These are two important questions that are often overlooked when the day to day running of the school takes over.
Some governors seem to never quite get to the core of their organisation’s purpose. The level of detail in the responsibility of stewardship can be all-consuming meaning that the fundamental questions of why the organisation exists and who it is for are given insufficient consideration. But boards do not exist to micro-manage a school; instead they should complement management by asking a different set of questions – this is true governance.
The what? and who? questions are also recognised by the regulator of charities in England and Wales. The Charity Commission defines six hallmarks of an effective charity and the first one is about being clear on a charity’s purposes and direction: ‘An effective charity is clear about its purposes, mission and values and uses them to direct all aspects of its work’.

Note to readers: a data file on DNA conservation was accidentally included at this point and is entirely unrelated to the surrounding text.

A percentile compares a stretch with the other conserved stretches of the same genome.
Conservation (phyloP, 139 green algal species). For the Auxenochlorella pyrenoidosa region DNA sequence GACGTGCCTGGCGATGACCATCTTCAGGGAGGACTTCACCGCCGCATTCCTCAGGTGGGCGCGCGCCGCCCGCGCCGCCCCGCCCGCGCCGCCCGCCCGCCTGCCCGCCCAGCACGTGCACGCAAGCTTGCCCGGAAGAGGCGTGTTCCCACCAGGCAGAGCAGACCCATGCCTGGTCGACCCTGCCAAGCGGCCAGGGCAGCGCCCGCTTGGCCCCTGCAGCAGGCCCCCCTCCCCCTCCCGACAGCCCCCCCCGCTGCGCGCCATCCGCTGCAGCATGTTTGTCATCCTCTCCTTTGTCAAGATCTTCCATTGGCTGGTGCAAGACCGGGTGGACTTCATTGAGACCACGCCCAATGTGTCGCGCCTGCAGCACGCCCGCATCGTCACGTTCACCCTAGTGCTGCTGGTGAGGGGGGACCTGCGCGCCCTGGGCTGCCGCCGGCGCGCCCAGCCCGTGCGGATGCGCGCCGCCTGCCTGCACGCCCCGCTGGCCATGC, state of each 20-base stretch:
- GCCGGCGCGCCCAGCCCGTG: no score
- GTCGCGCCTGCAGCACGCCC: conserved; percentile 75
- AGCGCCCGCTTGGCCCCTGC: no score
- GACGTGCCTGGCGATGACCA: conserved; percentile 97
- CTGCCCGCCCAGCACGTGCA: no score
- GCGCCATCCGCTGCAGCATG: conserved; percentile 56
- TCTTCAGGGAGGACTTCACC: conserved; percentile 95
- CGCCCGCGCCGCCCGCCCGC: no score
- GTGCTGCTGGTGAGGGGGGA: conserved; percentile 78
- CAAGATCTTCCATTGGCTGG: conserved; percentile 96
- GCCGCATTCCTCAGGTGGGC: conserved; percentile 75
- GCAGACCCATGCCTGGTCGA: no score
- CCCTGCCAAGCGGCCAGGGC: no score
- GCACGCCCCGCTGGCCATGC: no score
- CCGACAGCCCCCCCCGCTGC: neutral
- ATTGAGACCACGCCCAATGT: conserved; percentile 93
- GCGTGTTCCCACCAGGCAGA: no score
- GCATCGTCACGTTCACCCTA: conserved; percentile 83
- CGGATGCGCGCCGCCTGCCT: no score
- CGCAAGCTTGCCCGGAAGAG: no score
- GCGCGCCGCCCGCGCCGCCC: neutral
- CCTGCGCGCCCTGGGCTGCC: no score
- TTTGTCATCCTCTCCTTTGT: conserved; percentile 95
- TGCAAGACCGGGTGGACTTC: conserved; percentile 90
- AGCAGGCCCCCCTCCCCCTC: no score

Nonetheless accountability is important. Financial oversight is critical and school board members will always have ultimate fiduciary responsibility. But they need to be allied to the organisation’s core purpose. Good governance is about setting the agenda, challenging assumptions about the school, and identifying the underlying values that drive strategy to determine ‘what exactly are we trying to accomplish?’.
Governors should ask themselves, what sort of school do we want to be? This will include consideration of academic issues such as admissions policies and class sizes, but will also extend beyond this to consideration of public benefit and bursary policies, community involvement, other sources of income and overall culture.
Download the full report to discover what success looks like, including our top five good governance indicators.